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Kids in the Kitchen: Ideas for snacks, cooking and more to help keep children occupied

By Sheila Gregory, Currituck Extension

The Sun Snack Attack

Mom, I’m hungry! When you hear this and it’s not mealtime, you know it is time for a snack. Small children need snacks to help them make it from meal to meal. But snacks don’t mean throwing good nutrition out the window. Your child’s snacking mood may vary, but you can always maintain healthy snacking habits. Below are examples of great snacks no matter their snacking mood. Try these suggestions if their snacking mood is:

THIRSTY: skim or low-fat milk, water with lemon, lime or orange wedge

SMOOTH: banana, cottage cheese, yogurt with fruit

CRUNCHY: raw vegetables, apples, popcorn, graham crackers, rice cakes, granola bar, a handful of dry cereal

JUICY: fresh fruit, 100% juice frozen popsicles, cherry tomatoes, blueberries

FUN: fruit, frozen bananas, watermelon, strawberries

REALLY HUNGRY: 1/2 peanut butter sandwich, cereal with milk, bagel with low-fat cream cheese, cheese and crackers

 

Kids Kitchen

You and your children will both enjoy preparing this recipe. It is not designed for children to make on their own. Supervision and assistance from an adult are required. Getting your children involved in food preparation will go a long way in encouraging them to try new foods and enjoy eating. Children can use gloves for handling chicken.

CHICKEN TENDERS

Ingredients:

1 egg

2 tablespoons milk

3½ cups cornflakes, crushed

1 pound boneless, skinless chicken breasts, cut into tenders size pieces

1/4 cup barbeque sauce, ketchup, or mustard for dipping sauce

Instructions:

  1. Preheat the oven to 400°.
  2. Whisk the egg and milk together in a small mixing bowl.
  3. Place cornflakes in a plastic bag.
  4. Dip chicken pieces in egg mixture, then shake with cornflakes to coat.
  5. Put coated chicken on a baking sheet.
  6. Carefully place the pan in the oven and bake for 15 minutes.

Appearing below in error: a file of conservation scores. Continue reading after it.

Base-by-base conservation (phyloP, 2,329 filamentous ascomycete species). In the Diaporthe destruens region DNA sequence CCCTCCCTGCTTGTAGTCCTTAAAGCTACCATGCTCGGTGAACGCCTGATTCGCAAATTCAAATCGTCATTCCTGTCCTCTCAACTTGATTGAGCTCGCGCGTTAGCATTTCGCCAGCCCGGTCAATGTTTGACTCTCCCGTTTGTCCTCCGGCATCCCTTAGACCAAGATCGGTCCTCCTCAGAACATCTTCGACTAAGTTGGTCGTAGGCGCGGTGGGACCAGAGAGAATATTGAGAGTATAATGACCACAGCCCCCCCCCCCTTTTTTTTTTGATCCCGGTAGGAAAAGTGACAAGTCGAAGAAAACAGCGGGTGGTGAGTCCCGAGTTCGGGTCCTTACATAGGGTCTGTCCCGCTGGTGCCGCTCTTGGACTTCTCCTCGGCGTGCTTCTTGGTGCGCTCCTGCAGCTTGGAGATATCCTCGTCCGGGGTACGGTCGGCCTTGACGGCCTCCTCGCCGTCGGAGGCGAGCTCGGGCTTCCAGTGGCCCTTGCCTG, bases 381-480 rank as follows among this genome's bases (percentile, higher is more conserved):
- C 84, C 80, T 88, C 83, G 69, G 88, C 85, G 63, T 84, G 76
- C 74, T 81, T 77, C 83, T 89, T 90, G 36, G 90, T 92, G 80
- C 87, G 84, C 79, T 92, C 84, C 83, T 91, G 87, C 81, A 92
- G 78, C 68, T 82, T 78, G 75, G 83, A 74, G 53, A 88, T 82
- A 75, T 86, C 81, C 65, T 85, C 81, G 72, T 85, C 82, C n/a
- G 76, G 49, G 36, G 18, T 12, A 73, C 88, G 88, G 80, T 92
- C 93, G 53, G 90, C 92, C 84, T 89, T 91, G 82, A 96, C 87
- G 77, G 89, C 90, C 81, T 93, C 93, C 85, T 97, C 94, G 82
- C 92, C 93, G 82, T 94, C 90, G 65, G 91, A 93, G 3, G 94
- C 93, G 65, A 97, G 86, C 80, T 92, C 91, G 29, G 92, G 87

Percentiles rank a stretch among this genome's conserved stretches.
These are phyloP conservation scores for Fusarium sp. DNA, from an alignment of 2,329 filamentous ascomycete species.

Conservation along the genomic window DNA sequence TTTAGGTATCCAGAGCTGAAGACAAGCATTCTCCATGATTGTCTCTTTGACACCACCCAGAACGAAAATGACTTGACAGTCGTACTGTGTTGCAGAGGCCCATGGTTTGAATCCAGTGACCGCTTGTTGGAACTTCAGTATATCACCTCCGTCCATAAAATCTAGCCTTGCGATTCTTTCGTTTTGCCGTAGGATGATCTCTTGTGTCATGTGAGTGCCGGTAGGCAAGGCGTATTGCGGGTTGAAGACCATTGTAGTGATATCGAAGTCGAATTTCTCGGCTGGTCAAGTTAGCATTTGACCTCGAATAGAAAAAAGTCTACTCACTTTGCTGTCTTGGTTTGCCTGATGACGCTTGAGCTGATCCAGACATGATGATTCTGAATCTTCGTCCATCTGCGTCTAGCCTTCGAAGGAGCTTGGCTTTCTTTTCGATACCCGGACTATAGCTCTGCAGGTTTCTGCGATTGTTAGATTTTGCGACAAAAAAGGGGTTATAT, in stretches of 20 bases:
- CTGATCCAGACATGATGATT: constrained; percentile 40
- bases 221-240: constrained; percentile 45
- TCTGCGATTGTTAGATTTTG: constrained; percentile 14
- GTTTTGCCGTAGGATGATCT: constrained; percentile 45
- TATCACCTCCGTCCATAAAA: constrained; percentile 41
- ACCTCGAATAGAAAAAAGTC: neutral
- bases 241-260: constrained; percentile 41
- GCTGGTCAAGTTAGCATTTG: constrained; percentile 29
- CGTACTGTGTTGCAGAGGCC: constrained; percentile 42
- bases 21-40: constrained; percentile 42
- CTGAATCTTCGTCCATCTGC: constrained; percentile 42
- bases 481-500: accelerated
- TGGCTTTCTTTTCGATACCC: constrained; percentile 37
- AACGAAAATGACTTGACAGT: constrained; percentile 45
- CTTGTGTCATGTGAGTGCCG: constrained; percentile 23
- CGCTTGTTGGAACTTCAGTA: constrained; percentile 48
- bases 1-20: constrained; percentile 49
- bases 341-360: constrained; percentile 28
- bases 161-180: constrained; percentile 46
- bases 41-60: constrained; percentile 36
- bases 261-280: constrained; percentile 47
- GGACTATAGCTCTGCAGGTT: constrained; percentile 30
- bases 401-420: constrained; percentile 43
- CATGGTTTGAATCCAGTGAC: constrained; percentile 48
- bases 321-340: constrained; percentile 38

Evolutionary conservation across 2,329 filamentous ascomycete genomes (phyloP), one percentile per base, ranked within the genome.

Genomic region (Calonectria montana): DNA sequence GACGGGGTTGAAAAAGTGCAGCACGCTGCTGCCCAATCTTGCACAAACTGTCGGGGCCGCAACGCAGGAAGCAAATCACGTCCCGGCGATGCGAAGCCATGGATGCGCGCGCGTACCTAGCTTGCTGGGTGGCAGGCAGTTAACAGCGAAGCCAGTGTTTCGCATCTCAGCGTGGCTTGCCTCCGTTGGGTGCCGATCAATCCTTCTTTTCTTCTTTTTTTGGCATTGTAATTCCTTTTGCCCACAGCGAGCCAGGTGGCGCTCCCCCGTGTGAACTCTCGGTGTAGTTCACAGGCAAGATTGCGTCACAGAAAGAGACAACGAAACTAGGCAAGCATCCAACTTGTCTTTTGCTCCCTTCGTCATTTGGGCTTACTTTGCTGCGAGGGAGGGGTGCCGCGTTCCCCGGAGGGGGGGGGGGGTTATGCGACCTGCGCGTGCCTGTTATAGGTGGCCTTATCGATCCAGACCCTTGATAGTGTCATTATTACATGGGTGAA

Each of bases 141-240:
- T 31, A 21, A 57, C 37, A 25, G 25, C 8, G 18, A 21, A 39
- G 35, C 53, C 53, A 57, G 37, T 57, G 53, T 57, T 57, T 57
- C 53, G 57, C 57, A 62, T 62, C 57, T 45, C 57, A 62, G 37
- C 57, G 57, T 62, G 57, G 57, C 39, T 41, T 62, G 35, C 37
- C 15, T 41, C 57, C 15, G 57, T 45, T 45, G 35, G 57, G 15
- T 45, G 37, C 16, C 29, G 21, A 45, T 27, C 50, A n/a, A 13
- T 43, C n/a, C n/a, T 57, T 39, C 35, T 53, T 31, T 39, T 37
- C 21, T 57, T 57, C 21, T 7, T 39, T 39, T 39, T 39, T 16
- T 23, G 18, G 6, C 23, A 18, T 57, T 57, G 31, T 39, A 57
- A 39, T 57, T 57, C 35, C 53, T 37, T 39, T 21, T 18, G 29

7. Carefully remove the baking pan from the oven.
  8. Serve tenders with warm barbeque, ketchup or mustard dipping sauce.

Protection For FUN In The Sun

As the weather gets warmer, we are all beginning to get a little stir crazy from being stuck at home, you and your family may want to enjoy spending time outside being active. While you are out having fun, protect your skin from the sun’s damaging rays. It is estimated that we get about 80% of our total lifetime sun exposure in the first 18 years of life. Therefore, sun protection for young children is important to decrease the risk of problems later in life. Exposure to the sun over time increases your risk of skin problems, including skin cancer. Begin teaching your children about sun protection.

There are three simple things you can do to protect yourself and your children from the sun’s harmful rays:

1) Seek shade during the hottest time of the day – 10 a.m.-2 p.m. (daylight saving time 9 a.m.-1 p.m.)

2) Children and other family members should wear hats or visors and loose cotton tee-shirts to protect their skin.

3) Apply sunblock with a sun protection factor (SPF) of 30 or higher, and reapply per directions after playing in the water.

Helping Your Child Be Active and Helpful at Home

Whether you and your family want to be outside or inside during this time there are lots of things you can involve your child in to help keep the house running smoothly. Make housekeeping chores fun and involve the whole family. It will get the chores done and help your child to be both active and helpful.

There are lots of ways to be active at home. Ask your child to help with these jobs:

– Dust furniture

– Pick up toys

– Rake leaves

– Set or clear the table

– Work in the garden

– Feed or walk their pet

For more information about how you can get your kid(s) more active around the house and in the kitchen, contact Sheila Gregory at Sheila_gergory@ncsu.edu or via phone at 252-232-2261.

READ ABOUT MORE COMMUNITY NEWS AND EVENTS HERE.

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